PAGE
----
Active Power and Reactive Power

Reactive power means Voltage and Current are not in phase and therefore during a cycle (say 20ms for 50 Hz), the power flow reverses during a part of the cycle. You can simply draw a voltage sine wave, a current sine wave 45 degrees lagging and instantaneous power wave (product of V & A instantaneous values every 1ms) to visualize the phenomena. You will realize that power loops exist above and below the X axis; these would be equal for 90 degrees phase difference, when power factor is 0.

Reactive power is a resonance phenomenon. It is the power the oscillates between the driving point inductance and capacitance as seen by the douce. As such it's phase shifted in time by 90 degrees from active (real) power and generates I squared r losses. It reduces the ability of generators to produce active power and transmission lines to carry active power. It can be generated by over or under excitation of generators (in accordance with their reactive power capability curves) or by the operation of Static VAR compensators that generally have fixed cap banks (thyristor switched cap banks are sometimes applied as well) and which phase shift active power through the use of power electronic switching of and thyristor switched reactors, or finally, by the installation of switchable capacitors or reactors (power inductors). Mathematically VARs are loosely coupled to active power. However practically speaking sufficient VARs are required to support voltage in order to allow the transfer of reveal power. Positive VARs support or boost voltage and negative (inductive) VARs buck or draw voltage down.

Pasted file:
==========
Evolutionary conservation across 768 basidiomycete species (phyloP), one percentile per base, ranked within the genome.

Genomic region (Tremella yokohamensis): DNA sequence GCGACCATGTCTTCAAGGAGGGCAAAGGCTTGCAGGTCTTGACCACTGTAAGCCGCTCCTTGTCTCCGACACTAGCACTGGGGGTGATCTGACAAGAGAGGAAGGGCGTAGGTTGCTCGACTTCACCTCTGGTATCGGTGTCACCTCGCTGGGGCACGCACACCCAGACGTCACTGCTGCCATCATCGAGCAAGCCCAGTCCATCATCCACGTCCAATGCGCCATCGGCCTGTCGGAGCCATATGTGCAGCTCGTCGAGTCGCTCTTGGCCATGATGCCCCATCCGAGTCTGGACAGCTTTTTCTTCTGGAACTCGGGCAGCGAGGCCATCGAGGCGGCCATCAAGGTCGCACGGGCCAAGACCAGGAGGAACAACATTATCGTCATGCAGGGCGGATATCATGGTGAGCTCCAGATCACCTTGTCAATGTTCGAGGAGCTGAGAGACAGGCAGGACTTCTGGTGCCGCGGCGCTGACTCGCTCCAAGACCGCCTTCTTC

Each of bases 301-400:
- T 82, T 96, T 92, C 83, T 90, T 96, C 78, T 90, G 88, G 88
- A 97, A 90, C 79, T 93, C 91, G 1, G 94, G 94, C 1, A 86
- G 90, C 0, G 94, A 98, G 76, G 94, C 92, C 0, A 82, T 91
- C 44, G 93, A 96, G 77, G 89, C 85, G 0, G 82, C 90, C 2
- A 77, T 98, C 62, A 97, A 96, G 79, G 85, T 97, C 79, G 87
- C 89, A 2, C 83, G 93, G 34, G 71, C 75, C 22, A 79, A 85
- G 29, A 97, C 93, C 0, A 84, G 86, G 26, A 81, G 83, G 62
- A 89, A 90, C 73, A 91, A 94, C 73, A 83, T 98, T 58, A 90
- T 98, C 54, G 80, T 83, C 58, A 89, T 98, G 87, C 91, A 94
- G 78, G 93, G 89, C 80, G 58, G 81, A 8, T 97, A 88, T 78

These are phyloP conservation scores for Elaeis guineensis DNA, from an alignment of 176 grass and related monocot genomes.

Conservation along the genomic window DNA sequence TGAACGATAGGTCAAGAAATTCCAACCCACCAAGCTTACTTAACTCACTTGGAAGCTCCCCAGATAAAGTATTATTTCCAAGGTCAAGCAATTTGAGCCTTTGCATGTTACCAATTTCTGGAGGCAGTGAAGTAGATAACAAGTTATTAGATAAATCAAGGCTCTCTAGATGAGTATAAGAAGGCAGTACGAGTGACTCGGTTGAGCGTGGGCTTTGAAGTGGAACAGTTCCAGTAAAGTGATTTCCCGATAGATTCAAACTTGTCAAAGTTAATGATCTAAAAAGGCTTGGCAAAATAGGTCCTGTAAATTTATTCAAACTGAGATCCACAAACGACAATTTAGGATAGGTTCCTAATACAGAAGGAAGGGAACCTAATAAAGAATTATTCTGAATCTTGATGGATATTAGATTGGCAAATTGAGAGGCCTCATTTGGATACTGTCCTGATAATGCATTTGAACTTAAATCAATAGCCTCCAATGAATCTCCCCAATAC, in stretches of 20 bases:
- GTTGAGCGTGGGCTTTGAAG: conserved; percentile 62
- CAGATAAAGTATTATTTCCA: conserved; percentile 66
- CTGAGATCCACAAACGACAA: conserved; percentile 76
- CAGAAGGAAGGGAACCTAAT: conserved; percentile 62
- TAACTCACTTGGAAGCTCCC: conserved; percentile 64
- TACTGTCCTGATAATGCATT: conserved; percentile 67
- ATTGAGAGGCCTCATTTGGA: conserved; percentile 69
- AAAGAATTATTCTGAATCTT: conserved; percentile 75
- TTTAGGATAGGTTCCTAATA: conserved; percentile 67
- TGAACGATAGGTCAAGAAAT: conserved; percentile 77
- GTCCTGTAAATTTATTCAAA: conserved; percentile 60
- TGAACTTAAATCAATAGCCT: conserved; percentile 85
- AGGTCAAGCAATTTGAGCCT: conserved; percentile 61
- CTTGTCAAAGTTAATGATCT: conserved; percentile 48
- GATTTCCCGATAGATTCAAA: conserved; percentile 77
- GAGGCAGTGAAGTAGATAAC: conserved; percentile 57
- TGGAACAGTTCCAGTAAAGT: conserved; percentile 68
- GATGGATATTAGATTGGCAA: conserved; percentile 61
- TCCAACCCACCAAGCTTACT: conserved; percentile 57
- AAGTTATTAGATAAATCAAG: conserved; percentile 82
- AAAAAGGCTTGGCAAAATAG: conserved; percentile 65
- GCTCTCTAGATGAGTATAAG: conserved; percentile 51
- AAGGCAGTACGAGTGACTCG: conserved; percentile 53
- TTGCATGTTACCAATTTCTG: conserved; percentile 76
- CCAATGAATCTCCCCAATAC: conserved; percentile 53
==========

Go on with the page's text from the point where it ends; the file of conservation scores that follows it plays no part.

Actually, it is the phase angle difference between the two ends of the line that causes the active (real) power to flow, not the voltages. That is if the voltage phase angle of one end of a line ("From Bus") is greater than the voltage phase angle of the other end of a line ("To Bus"), then the direction of active power will be from "From Bus" to "To Bus". The direction of reactive power on a line, however, will depend on voltage magnitudes on both end of the line. That is the reactive power will flow from the bus or node with a higher voltage magnitude to the other end of the line with smaller voltage magnitude. In general, however, the reactive power is a local phenomenon and unlike active power it cannot be transmitted over long distances. That is if reactive power is needed to support a voltage at a station bus, then, it should be produced locally for that station.

P = (Vs*Vr*sin[theta])/X
Q ={ (Vs*Vr*cos[theta])/X} - (Vr^2)/X
P = real (active) power; Q = reactive power
Vs = sending end bus voltage
Vr = receiving end bus voltage
theta = phase angle difference between sending and receiving end bus voltages
X = reactance connected between sending and receiving end busses

In this equation resistance is considered negligible because reactance is usually larger than resistance. Equation changes slightly when resistance is accounted.

Though we didn't mention it but the power transfer equations changes slightly when dealing with a salient pole generator.

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